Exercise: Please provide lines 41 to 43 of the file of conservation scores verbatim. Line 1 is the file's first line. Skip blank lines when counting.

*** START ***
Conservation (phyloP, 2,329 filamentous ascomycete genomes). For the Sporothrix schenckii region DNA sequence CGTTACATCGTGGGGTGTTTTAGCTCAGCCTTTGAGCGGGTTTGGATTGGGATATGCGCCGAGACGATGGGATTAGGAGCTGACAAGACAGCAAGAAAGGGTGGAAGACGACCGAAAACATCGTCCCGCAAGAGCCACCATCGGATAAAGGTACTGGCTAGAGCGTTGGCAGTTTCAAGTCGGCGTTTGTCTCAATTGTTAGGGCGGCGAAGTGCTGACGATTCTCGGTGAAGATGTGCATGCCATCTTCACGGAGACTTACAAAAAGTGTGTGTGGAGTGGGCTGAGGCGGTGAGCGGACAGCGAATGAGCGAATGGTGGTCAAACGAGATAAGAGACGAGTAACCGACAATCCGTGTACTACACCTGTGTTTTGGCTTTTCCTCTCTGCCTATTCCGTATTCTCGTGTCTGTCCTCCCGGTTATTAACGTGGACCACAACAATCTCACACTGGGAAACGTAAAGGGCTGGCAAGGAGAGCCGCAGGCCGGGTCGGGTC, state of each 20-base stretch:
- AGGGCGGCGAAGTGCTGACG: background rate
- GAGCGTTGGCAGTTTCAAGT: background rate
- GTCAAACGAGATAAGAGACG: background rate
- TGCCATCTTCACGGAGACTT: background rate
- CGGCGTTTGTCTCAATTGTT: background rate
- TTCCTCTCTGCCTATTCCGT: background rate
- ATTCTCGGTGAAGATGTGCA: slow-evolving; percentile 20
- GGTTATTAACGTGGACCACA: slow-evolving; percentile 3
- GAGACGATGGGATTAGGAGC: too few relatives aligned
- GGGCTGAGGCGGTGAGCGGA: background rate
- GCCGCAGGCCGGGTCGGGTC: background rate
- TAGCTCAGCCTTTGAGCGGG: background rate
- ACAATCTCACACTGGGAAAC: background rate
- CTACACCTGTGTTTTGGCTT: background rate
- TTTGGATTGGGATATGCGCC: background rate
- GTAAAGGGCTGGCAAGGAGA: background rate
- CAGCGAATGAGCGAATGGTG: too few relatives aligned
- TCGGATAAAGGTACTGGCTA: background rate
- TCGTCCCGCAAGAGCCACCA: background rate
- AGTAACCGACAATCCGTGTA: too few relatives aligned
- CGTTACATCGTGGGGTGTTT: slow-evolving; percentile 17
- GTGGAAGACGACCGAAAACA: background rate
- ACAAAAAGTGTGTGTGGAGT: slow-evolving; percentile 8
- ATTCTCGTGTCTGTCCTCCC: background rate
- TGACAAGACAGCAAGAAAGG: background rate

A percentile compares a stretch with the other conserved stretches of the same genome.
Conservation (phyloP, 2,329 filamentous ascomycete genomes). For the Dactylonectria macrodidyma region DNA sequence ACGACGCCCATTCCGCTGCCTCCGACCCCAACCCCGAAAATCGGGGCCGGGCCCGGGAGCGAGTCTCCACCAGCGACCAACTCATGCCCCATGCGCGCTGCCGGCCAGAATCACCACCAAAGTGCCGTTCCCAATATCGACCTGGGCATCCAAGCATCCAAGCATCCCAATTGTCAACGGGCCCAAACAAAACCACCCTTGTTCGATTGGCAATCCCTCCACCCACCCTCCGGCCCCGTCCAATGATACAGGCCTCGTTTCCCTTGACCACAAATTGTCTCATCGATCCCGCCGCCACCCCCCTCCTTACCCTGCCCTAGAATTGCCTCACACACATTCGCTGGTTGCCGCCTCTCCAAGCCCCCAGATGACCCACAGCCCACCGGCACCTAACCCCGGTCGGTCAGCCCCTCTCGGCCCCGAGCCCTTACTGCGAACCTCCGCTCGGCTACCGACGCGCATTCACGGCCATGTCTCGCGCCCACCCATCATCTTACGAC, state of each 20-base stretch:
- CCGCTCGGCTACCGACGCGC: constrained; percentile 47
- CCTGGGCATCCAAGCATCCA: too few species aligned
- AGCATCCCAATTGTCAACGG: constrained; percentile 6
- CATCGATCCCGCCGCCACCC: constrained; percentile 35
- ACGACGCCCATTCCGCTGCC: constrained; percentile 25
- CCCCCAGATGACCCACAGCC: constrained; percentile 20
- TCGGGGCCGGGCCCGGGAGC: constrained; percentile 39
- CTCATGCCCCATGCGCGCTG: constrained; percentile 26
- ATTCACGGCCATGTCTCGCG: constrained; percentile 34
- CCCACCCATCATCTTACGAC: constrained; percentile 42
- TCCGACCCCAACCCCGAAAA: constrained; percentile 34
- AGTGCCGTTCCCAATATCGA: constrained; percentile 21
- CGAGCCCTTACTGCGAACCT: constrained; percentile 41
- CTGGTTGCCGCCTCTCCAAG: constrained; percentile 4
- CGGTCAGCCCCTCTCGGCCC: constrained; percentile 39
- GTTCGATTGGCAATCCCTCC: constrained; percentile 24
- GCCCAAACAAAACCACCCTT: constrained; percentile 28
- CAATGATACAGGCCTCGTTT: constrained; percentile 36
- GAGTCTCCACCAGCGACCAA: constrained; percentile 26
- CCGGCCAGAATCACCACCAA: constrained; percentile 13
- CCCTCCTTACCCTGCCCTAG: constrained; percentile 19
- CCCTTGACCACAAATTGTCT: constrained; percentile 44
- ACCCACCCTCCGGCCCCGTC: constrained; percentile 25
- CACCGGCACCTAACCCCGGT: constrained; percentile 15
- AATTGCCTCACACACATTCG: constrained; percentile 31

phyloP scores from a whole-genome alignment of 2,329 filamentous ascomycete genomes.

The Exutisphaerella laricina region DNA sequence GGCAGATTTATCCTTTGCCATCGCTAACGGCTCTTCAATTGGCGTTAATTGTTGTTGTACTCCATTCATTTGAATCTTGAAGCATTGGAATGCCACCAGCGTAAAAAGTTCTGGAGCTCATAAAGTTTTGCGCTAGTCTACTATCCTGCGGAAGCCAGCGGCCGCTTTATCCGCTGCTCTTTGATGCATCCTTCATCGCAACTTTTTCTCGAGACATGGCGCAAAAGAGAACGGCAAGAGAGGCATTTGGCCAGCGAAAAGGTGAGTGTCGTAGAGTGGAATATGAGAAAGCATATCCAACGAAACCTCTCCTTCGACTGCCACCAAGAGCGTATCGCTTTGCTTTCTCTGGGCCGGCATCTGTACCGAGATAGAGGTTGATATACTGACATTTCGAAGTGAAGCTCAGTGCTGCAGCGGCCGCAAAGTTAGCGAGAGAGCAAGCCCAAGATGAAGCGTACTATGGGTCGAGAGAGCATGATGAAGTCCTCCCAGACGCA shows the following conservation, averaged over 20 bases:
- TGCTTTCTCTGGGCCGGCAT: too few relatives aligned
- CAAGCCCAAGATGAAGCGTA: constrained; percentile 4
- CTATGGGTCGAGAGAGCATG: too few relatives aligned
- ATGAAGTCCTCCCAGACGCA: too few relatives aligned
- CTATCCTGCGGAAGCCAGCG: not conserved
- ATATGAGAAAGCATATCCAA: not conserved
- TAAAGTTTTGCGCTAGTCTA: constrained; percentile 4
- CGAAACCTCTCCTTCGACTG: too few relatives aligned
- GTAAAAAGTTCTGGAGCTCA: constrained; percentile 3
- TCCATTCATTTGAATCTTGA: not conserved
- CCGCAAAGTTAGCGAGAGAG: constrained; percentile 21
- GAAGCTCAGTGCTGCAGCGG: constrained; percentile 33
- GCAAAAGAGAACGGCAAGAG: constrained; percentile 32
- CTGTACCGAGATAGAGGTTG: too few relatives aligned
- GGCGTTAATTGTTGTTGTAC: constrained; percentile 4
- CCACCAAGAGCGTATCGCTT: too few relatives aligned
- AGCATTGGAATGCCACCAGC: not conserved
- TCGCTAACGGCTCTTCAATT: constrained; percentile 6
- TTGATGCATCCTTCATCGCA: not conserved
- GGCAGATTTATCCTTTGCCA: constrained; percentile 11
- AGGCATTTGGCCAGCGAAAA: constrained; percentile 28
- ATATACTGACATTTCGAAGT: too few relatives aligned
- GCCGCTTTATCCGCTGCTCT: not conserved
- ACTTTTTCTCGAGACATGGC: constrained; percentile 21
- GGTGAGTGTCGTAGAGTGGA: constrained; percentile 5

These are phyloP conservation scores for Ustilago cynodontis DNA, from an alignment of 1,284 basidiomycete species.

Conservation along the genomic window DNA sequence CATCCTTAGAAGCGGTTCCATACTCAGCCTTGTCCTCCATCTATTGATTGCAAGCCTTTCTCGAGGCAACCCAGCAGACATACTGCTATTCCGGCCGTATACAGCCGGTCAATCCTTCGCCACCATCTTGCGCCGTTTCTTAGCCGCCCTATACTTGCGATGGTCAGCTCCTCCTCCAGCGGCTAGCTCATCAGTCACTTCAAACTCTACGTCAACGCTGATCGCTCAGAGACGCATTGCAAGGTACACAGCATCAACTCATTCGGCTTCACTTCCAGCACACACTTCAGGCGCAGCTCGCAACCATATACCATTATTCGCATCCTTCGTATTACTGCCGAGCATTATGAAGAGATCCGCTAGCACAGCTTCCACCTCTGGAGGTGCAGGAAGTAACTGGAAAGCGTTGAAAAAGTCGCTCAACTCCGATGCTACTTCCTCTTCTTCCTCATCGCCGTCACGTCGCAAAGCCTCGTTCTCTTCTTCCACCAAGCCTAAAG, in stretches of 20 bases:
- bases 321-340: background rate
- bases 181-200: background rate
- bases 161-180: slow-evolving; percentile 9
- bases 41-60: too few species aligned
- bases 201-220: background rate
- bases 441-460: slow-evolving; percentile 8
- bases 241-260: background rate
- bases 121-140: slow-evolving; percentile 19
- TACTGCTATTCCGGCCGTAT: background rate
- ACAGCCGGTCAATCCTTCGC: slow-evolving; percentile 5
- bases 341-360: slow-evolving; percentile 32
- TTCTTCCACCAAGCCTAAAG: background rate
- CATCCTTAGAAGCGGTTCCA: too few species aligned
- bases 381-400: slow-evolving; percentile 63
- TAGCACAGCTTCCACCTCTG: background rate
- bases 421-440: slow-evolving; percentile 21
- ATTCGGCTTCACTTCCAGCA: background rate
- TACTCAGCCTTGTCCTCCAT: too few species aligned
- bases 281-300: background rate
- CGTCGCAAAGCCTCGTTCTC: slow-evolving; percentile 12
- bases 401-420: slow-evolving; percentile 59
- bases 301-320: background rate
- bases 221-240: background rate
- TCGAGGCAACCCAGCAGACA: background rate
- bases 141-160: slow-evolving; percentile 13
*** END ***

- CGAGCCCTTACTGCGAACCT: constrained; percentile 41
- CTGGTTGCCGCCTCTCCAAG: constrained; percentile 4
- CGGTCAGCCCCTCTCGGCCC: constrained; percentile 39